Worms in Space

Students in a Cybiotic Interaction Design Class taught by Andrew Quitmeyer at Georgia Tech created this interactive board game that allows humans to play with worms. I’m not sure how much fun this game is for the worms, but the designers, Katie Staples and Eric Hamilton, certainly created an complete project package. It has a good story, electronic detection circuitry, motivational elements, a 3D game board, and an entire “Instructable” that shows you how to build your own.

Screen Shot 2015-05-21 at 11.55.43 AM“NASA has taken worms to the ISS on their own special capsule. There was an accident aboard the station and the worm astronauts have to navigate to the escape capsule to return to Earth. The airlock to the escape capsule has been damaged but can be reached from the other side of the ship. The human astronauts are helping their wormy comrades reach the capsule by using a series of warning lights in each quadrant of the station.”Screen Shot 2015-05-21 at 12.22.05 PM

I particularly enjoyed their reflection on their project and future plans for it, which included giving the worms more control, building 2 mazes and letting the worms play each other by triggering the doors and lights. They also suggest “eliminating any ’empty space’ in the game board layout because the worms tend to migrate to those areas that a dark and quiet.”

I guess worms still win when it comes to finding dark, empty space to inhabit.

worms in space

Worms in Space 3D electronic game board.

Wormy Girl: Torso Container

by Ann Corley Silverman

torso-wormbinMy wormy torso sits in the kitchen and I feed her scraps of my daily life while another universe of life inhabits her Œ”guts”. The micro-biome that inhabits our own guts are as essential to the self we navigate through the world as the worms are to this artwork.

I’m following an impulse to connect body and soil in a way that elevates ordinary dirt to the level of beauty and awe that is usually reserved for life forms above ground or far away in the celestial heavens.

Torso-open

The Urbeen, by Studio Claire Hornn

Claire-Hornn2Living and working in style – with composting worms. Dutch designer Claire Hornn has just concluded a four-month-long pilot project where her hand-made, bamboo worm bins were placed in six companies in Amsterdam for evaluation. The results were very positive and helpful towards her current designs. Unknown-5 She discovered in her pilot program that users were asking for outdoor versions, but she points out that the composting process is more efficient at indoor temperatures. Claire describes her design motivations this way: “Vermicomposting is a great way to be more aware of your food waste and to green your home. It’s odourless and ideal for inside use. But where are the good-looking, functional designs for indoor composting? This question was the start of the Urbeen. The Urbeen is an indoor, design and multifunctional vermi-compostbin. It’s made out of CO2-neutral bamboo and can be used a compost-bin, a stool or little table. It fits easily small apartment and is therefore interesting for city-people who don’t have a garden or balcony.” Her most current designs will soon be available for sale online. Stay tuned by following her website and blog.Claire-Hornn3Claire-Hornn4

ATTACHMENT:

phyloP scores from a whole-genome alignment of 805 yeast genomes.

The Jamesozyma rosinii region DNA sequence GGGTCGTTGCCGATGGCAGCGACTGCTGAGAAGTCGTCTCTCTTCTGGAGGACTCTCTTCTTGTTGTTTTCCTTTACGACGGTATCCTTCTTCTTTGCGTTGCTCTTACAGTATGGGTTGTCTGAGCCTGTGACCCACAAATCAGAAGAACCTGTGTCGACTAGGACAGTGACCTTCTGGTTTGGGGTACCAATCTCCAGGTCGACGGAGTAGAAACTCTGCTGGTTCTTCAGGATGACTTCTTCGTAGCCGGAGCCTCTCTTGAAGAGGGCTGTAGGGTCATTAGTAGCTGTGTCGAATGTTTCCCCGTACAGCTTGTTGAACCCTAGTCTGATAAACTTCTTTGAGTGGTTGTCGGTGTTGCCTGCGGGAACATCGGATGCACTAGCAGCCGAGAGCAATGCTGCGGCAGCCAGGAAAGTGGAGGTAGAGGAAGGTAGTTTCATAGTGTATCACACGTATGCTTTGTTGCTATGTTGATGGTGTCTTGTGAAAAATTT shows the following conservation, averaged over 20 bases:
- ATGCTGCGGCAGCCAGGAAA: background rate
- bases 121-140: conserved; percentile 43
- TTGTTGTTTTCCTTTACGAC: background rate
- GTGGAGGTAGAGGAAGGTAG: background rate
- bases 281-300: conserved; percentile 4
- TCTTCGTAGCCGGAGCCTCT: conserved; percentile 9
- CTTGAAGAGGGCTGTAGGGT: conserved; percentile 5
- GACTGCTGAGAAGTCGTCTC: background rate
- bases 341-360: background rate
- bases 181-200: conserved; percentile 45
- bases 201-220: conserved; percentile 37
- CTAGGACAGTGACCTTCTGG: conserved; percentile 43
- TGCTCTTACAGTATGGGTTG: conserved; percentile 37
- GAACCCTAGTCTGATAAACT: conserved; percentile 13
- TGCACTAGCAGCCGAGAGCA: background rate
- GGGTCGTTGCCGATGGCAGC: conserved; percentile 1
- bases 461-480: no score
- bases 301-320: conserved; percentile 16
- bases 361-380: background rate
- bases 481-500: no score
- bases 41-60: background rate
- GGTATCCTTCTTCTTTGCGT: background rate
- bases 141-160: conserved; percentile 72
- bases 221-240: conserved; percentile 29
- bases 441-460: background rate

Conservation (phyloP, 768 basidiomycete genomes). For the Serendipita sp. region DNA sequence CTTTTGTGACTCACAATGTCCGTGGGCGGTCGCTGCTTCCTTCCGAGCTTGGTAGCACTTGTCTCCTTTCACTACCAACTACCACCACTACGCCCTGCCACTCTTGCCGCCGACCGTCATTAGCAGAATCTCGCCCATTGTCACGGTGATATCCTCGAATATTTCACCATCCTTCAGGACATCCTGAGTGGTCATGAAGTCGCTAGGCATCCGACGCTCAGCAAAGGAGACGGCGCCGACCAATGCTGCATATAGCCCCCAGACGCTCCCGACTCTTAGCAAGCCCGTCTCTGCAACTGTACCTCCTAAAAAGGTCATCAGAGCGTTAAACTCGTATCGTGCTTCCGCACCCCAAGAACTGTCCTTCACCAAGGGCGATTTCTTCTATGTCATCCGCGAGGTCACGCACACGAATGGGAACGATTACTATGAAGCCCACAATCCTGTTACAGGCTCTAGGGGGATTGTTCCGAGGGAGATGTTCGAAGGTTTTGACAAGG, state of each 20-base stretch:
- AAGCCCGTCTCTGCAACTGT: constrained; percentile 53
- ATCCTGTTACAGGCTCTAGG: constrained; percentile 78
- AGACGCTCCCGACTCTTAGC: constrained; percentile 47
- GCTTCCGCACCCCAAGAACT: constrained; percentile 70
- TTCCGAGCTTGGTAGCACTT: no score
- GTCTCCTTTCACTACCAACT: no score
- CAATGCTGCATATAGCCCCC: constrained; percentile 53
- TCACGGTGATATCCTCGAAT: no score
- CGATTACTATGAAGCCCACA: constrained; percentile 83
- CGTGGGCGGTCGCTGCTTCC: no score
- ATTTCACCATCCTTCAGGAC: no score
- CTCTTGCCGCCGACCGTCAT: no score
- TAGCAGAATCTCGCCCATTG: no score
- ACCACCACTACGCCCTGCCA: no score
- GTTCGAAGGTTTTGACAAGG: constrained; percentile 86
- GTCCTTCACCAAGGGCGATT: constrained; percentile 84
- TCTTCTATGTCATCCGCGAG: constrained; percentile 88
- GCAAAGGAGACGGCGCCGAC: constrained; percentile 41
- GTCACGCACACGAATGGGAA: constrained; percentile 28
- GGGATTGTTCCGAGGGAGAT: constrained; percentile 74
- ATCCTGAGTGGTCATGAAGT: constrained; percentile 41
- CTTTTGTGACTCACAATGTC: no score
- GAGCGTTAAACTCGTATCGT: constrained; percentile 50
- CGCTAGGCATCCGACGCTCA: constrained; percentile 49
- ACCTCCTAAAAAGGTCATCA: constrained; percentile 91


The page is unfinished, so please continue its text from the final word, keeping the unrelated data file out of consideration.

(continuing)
Digestive Table

An ecosystem of worms, sowbugs, plants and bacteria live and eat at this table. They are a part of the digestive system that starts with a person discarding food leftovers and shredded paper into the portal at the top. The bacteria and sowbugs begin breaking down the waste and the worms soon join in to further digest it into a rich compost that sprinkles out of the bottom of the fabric bag that hangs beneath the table. This compost is used as a fertilizer for plants, such as those at the base of the table.

The human plays an important part at the table by eating, feeding the food waste to the worms, feeding the resulting fertilizer to the plants, or by simply sitting and appreciating the living ecosystem she/he is a part of. A cross-section of the activity inside the top 9 inches of the compost is made visible using an infrared security camera connected to an LCD screen built into the table. On the screen, viewers can see the live movements of the worms and sowbugs inside.

By Amy M. Youngs